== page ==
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MQA is Vaporware


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9 hours ago, MarkusBarkus said:

Oh you very bad boys! Using "unsafe levels of ultrasonic signals" 

you are going to hurt yourselves and put an ear out!

"Unsafe levels of ultrasonic signals"  leads to "ultrasonic sickness". How do you get this from digital input to the mQa encoder?

mQa is dead!

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1 hour ago, FredericV said:

When argumentum ad verecundiam has become a religion ...

Many responded the HB video did not debunk the claims of  @GoldenOne / GoldenSound, instead he admitted he is guessing.

afbeelding.thumb.png.94e848f04e4f2fec3ab0a4970f0c0059.png


He did not even question mQa's answer, or try to peer review it ... just make the BT reply sticky.

"There the answers to my quests are given with great detail."  The response contained so many vagueries that Hans could pretend that it was the answer to any question raised.  Apparently, "great detail" = great vagueness.  Maybe Bob could use his secret facilities (apparently not available to others) to help deblur some of those images from the Hubble telescope. Come on* Bob, impress me.

 

*

 

mQa is dead!

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1 hour ago, GoldenOne said:

I think you may be right actually. Just playing about with the scale there now and whilst I cannot get mine to show as theirs does it does look like it could be going up to 44k.

I retract that suggestion.

Though the lack of any impulse ringing is still the biggest issue. The only three situations it would show as is in their screenshot:

1) It's just an 88.2khz impulse file. Not unfolded/reconstructed from anything

2) It was reconstructed using cubic/polynomial interpolation (which MQA does not use)

3) They have reconstructed a true digital 1-sample impulse which represents all frequencies upto 44.1khz at full scale. Which they themselves say the encoder cannot do. (And as previously mentioned would imply they've created a 100% 'perfect' reconstruction system for which audio would not be even a blip on the radar in terms of use cases for)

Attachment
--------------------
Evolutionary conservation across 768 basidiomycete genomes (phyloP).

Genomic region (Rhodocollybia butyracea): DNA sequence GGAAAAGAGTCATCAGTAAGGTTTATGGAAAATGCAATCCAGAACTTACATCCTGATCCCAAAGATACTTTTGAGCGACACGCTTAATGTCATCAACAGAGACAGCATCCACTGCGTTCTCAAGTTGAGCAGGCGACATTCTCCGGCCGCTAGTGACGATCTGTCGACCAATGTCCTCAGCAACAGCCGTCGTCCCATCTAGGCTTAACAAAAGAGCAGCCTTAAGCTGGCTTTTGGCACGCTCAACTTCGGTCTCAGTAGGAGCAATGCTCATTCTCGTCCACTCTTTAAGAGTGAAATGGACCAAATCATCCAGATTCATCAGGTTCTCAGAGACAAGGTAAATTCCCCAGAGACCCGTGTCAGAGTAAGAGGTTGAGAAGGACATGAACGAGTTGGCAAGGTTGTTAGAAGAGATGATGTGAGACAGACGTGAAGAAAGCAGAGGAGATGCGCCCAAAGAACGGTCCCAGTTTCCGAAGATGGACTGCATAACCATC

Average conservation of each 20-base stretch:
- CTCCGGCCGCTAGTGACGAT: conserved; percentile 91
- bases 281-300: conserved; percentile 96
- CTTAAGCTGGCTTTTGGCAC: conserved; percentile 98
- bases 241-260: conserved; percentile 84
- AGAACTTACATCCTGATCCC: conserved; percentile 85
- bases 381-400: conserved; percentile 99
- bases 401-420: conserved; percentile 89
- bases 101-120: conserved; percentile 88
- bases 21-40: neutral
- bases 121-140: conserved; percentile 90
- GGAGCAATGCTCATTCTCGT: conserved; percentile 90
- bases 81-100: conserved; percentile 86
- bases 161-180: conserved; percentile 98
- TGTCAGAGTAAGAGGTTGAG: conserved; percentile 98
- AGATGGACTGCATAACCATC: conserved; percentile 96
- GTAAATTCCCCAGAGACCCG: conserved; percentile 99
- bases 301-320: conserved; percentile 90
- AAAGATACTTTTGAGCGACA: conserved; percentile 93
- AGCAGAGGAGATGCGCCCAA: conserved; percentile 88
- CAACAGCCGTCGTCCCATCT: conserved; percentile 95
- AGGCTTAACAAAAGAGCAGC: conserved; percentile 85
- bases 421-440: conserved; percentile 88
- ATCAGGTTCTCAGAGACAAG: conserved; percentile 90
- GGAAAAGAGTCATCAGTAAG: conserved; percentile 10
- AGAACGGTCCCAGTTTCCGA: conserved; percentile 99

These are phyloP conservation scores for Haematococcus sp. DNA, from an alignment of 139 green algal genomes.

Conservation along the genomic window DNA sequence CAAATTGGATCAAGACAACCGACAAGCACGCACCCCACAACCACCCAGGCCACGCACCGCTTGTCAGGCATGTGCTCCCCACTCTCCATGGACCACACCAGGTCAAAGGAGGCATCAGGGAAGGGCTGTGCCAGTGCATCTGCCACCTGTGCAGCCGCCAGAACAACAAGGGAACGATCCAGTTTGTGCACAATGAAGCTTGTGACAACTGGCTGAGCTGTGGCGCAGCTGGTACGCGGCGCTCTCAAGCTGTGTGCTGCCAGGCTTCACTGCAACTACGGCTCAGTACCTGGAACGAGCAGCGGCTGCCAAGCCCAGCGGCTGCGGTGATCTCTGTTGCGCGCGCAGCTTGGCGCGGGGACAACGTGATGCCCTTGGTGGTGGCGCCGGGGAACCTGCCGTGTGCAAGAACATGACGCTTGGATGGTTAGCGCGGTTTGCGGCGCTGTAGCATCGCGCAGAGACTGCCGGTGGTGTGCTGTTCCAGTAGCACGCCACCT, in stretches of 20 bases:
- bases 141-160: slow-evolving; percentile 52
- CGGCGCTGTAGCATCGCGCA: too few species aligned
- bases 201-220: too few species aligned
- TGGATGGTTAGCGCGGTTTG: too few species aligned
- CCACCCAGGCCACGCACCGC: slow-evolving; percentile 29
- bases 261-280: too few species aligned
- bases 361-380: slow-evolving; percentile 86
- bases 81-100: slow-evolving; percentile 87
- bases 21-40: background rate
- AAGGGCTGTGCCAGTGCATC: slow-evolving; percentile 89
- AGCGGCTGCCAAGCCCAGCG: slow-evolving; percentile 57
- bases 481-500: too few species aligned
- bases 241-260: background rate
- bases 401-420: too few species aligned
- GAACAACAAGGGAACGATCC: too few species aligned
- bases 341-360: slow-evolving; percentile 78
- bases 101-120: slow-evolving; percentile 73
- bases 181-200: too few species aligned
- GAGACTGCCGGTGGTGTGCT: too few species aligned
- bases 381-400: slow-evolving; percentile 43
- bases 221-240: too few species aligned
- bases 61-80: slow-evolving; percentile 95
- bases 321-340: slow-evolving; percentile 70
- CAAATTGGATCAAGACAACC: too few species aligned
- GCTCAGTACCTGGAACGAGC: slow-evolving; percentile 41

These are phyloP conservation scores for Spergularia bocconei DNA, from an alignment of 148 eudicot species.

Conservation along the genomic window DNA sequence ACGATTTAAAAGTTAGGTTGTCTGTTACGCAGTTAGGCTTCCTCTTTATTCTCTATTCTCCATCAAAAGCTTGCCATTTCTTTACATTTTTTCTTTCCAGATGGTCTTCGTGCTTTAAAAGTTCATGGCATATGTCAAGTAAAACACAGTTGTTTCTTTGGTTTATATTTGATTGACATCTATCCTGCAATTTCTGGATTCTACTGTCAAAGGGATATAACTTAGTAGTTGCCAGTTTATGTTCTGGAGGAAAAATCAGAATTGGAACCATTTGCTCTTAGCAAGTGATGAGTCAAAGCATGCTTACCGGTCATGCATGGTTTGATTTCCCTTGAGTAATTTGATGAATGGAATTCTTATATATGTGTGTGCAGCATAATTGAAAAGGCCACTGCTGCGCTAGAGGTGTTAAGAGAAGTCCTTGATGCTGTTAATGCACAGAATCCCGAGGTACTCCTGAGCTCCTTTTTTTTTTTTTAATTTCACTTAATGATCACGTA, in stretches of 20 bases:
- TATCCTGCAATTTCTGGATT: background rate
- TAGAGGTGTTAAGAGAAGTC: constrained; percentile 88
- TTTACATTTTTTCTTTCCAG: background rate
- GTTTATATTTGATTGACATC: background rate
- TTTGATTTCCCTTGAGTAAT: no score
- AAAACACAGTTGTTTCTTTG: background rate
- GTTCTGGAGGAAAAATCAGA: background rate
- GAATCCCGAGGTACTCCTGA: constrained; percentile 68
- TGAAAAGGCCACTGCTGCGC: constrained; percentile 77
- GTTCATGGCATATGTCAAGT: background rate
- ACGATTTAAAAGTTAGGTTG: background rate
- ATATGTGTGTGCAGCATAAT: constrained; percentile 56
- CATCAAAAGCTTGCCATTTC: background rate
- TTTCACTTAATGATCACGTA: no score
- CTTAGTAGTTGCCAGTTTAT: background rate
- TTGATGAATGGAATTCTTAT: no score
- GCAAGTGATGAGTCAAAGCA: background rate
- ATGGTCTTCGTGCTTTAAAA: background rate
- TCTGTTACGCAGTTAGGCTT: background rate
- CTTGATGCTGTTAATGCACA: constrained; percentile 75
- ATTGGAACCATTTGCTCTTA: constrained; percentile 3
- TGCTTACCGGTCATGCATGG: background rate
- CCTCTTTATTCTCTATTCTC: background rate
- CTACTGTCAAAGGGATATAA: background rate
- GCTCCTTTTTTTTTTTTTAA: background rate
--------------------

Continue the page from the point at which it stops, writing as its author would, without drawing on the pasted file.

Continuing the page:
To avoid any doubt MQA could literally put the entire debate to rest by just releasing that one file.....

 

Just had a look again... Yeah, I guess if he played with the scales and made it small, it actually could have looked the way it did. That's fine. Reconstruction of the 88.2kHz impulse exactly is still in question...

 

Yes you're right. They could just release file(s) and clarify things. But they won't...

 

By the way, the other graphs they showed on that page like the square wave and 1kHz tone also did not reflect actual music either. I didn't see anything on there that was all that surprising otherwise. Knowing what signal was being fed into the mQa encoder I'm sure allows them to tweak to some extent what the output should look like...

Archimago's Musings... A "more objective" audiophile blog.

Free The Music - No MQA!  :nomqa:

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@GoldenOne - From a technical point of view, just consider the MQA encoder is adaptive - MQA say this themselves, so it’s entirely possible it automatically adapts itself to test tones without any “white glove treatment”, so as @The Computer Audiophilesays, be careful!


To play devils advocate, I do think your test tones broke the stated MQA acoustic models, which seem to be done on a track by track basis. 
 

transparency would be good here - so if MQA could provide you with some real data, that would be helpful for one and all?

 

your friendly neighbourhood idiot 

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